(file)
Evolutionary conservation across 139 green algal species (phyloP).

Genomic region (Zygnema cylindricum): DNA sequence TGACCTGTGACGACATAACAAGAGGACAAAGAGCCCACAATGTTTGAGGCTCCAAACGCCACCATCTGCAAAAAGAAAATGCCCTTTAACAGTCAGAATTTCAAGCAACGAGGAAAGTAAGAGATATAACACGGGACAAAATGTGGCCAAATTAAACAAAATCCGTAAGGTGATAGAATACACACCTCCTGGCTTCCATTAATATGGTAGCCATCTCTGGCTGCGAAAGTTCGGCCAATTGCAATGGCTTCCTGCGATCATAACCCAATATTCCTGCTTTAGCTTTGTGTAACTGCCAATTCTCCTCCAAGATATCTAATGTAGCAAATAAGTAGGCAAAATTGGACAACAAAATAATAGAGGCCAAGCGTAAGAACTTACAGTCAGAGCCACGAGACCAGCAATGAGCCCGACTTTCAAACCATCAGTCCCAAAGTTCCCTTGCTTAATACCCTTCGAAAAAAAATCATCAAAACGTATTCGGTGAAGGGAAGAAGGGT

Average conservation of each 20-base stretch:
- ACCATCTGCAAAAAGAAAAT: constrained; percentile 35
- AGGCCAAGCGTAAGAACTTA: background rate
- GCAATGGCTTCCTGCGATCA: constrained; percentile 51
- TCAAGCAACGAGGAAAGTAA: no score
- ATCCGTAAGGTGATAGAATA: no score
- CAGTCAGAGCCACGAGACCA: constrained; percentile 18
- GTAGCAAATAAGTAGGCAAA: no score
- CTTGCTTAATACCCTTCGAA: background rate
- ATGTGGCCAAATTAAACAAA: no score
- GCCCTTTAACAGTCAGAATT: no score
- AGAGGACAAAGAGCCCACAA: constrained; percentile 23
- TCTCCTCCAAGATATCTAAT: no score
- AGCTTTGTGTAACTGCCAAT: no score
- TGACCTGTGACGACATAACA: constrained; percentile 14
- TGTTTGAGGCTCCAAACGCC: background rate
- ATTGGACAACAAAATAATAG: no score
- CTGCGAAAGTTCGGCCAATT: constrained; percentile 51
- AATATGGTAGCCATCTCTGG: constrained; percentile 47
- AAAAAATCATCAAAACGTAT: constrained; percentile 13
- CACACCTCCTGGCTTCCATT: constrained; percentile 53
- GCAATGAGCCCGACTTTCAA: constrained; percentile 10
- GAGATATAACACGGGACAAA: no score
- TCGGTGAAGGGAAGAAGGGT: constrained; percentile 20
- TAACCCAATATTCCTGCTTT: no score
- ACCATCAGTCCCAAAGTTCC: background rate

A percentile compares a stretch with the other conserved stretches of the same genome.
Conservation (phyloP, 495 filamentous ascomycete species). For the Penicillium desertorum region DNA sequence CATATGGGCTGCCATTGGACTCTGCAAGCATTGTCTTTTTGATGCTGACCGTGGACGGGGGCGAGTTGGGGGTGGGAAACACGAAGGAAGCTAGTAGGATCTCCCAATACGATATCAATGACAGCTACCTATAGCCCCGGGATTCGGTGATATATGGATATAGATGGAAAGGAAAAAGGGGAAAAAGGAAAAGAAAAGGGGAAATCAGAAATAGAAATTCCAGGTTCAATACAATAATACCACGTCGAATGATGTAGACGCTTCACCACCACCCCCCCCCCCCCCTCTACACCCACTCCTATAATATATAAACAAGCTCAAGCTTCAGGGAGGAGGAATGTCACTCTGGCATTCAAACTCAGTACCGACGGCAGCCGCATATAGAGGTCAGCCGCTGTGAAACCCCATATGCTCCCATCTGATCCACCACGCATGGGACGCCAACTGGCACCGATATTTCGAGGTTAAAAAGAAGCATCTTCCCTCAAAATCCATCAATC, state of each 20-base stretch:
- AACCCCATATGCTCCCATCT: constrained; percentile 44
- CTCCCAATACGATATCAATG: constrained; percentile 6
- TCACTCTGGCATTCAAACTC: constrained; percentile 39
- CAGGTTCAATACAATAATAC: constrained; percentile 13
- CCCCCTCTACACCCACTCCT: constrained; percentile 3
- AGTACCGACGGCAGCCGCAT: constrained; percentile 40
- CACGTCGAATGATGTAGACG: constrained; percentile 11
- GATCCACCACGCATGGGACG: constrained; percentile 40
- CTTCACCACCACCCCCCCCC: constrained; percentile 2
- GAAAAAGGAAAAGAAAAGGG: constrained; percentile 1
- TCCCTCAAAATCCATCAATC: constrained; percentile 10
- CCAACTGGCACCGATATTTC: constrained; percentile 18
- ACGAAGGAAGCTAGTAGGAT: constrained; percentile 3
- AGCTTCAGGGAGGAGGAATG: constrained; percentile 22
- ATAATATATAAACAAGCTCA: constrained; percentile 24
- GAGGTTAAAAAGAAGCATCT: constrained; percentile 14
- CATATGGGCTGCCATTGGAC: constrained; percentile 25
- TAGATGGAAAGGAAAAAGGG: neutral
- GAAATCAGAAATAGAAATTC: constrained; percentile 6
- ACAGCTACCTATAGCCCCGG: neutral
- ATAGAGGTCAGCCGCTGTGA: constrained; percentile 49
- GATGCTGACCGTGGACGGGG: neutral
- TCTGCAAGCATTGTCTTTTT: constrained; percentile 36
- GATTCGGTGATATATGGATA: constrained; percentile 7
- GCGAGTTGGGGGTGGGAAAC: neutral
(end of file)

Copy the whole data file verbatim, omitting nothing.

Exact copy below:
Evolutionary conservation across 139 green algal species (phyloP).

Genomic region (Zygnema cylindricum): DNA sequence TGACCTGTGACGACATAACAAGAGGACAAAGAGCCCACAATGTTTGAGGCTCCAAACGCCACCATCTGCAAAAAGAAAATGCCCTTTAACAGTCAGAATTTCAAGCAACGAGGAAAGTAAGAGATATAACACGGGACAAAATGTGGCCAAATTAAACAAAATCCGTAAGGTGATAGAATACACACCTCCTGGCTTCCATTAATATGGTAGCCATCTCTGGCTGCGAAAGTTCGGCCAATTGCAATGGCTTCCTGCGATCATAACCCAATATTCCTGCTTTAGCTTTGTGTAACTGCCAATTCTCCTCCAAGATATCTAATGTAGCAAATAAGTAGGCAAAATTGGACAACAAAATAATAGAGGCCAAGCGTAAGAACTTACAGTCAGAGCCACGAGACCAGCAATGAGCCCGACTTTCAAACCATCAGTCCCAAAGTTCCCTTGCTTAATACCCTTCGAAAAAAAATCATCAAAACGTATTCGGTGAAGGGAAGAAGGGT

Average conservation of each 20-base stretch:
- ACCATCTGCAAAAAGAAAAT: constrained; percentile 35
- AGGCCAAGCGTAAGAACTTA: background rate
- GCAATGGCTTCCTGCGATCA: constrained; percentile 51
- TCAAGCAACGAGGAAAGTAA: no score
- ATCCGTAAGGTGATAGAATA: no score
- CAGTCAGAGCCACGAGACCA: constrained; percentile 18
- GTAGCAAATAAGTAGGCAAA: no score
- CTTGCTTAATACCCTTCGAA: background rate
- ATGTGGCCAAATTAAACAAA: no score
- GCCCTTTAACAGTCAGAATT: no score
- AGAGGACAAAGAGCCCACAA: constrained; percentile 23
- TCTCCTCCAAGATATCTAAT: no score
- AGCTTTGTGTAACTGCCAAT: no score
- TGACCTGTGACGACATAACA: constrained; percentile 14
- TGTTTGAGGCTCCAAACGCC: background rate
- ATTGGACAACAAAATAATAG: no score
- CTGCGAAAGTTCGGCCAATT: constrained; percentile 51
- AATATGGTAGCCATCTCTGG: constrained; percentile 47
- AAAAAATCATCAAAACGTAT: constrained; percentile 13
- CACACCTCCTGGCTTCCATT: constrained; percentile 53
- GCAATGAGCCCGACTTTCAA: constrained; percentile 10
- GAGATATAACACGGGACAAA: no score
- TCGGTGAAGGGAAGAAGGGT: constrained; percentile 20
- TAACCCAATATTCCTGCTTT: no score
- ACCATCAGTCCCAAAGTTCC: background rate

A percentile compares a stretch with the other conserved stretches of the same genome.
Conservation (phyloP, 495 filamentous ascomycete species). For the Penicillium desertorum region DNA sequence CATATGGGCTGCCATTGGACTCTGCAAGCATTGTCTTTTTGATGCTGACCGTGGACGGGGGCGAGTTGGGGGTGGGAAACACGAAGGAAGCTAGTAGGATCTCCCAATACGATATCAATGACAGCTACCTATAGCCCCGGGATTCGGTGATATATGGATATAGATGGAAAGGAAAAAGGGGAAAAAGGAAAAGAAAAGGGGAAATCAGAAATAGAAATTCCAGGTTCAATACAATAATACCACGTCGAATGATGTAGACGCTTCACCACCACCCCCCCCCCCCCCTCTACACCCACTCCTATAATATATAAACAAGCTCAAGCTTCAGGGAGGAGGAATGTCACTCTGGCATTCAAACTCAGTACCGACGGCAGCCGCATATAGAGGTCAGCCGCTGTGAAACCCCATATGCTCCCATCTGATCCACCACGCATGGGACGCCAACTGGCACCGATATTTCGAGGTTAAAAAGAAGCATCTTCCCTCAAAATCCATCAATC, state of each 20-base stretch:
- AACCCCATATGCTCCCATCT: constrained; percentile 44
- CTCCCAATACGATATCAATG: constrained; percentile 6
- TCACTCTGGCATTCAAACTC: constrained; percentile 39
- CAGGTTCAATACAATAATAC: constrained; percentile 13
- CCCCCTCTACACCCACTCCT: constrained; percentile 3
- AGTACCGACGGCAGCCGCAT: constrained; percentile 40
- CACGTCGAATGATGTAGACG: constrained; percentile 11
- GATCCACCACGCATGGGACG: constrained; percentile 40
- CTTCACCACCACCCCCCCCC: constrained; percentile 2
- GAAAAAGGAAAAGAAAAGGG: constrained; percentile 1
- TCCCTCAAAATCCATCAATC: constrained; percentile 10
- CCAACTGGCACCGATATTTC: constrained; percentile 18
- ACGAAGGAAGCTAGTAGGAT: constrained; percentile 3
- AGCTTCAGGGAGGAGGAATG: constrained; percentile 22
- ATAATATATAAACAAGCTCA: constrained; percentile 24
- GAGGTTAAAAAGAAGCATCT: constrained; percentile 14
- CATATGGGCTGCCATTGGAC: constrained; percentile 25
- TAGATGGAAAGGAAAAAGGG: neutral
- GAAATCAGAAATAGAAATTC: constrained; percentile 6
- ACAGCTACCTATAGCCCCGG: neutral
- ATAGAGGTCAGCCGCTGTGA: constrained; percentile 49
- GATGCTGACCGTGGACGGGG: neutral
- TCTGCAAGCATTGTCTTTTT: constrained; percentile 36
- GATTCGGTGATATATGGATA: constrained; percentile 7
- GCGAGTTGGGGGTGGGAAAC: neutral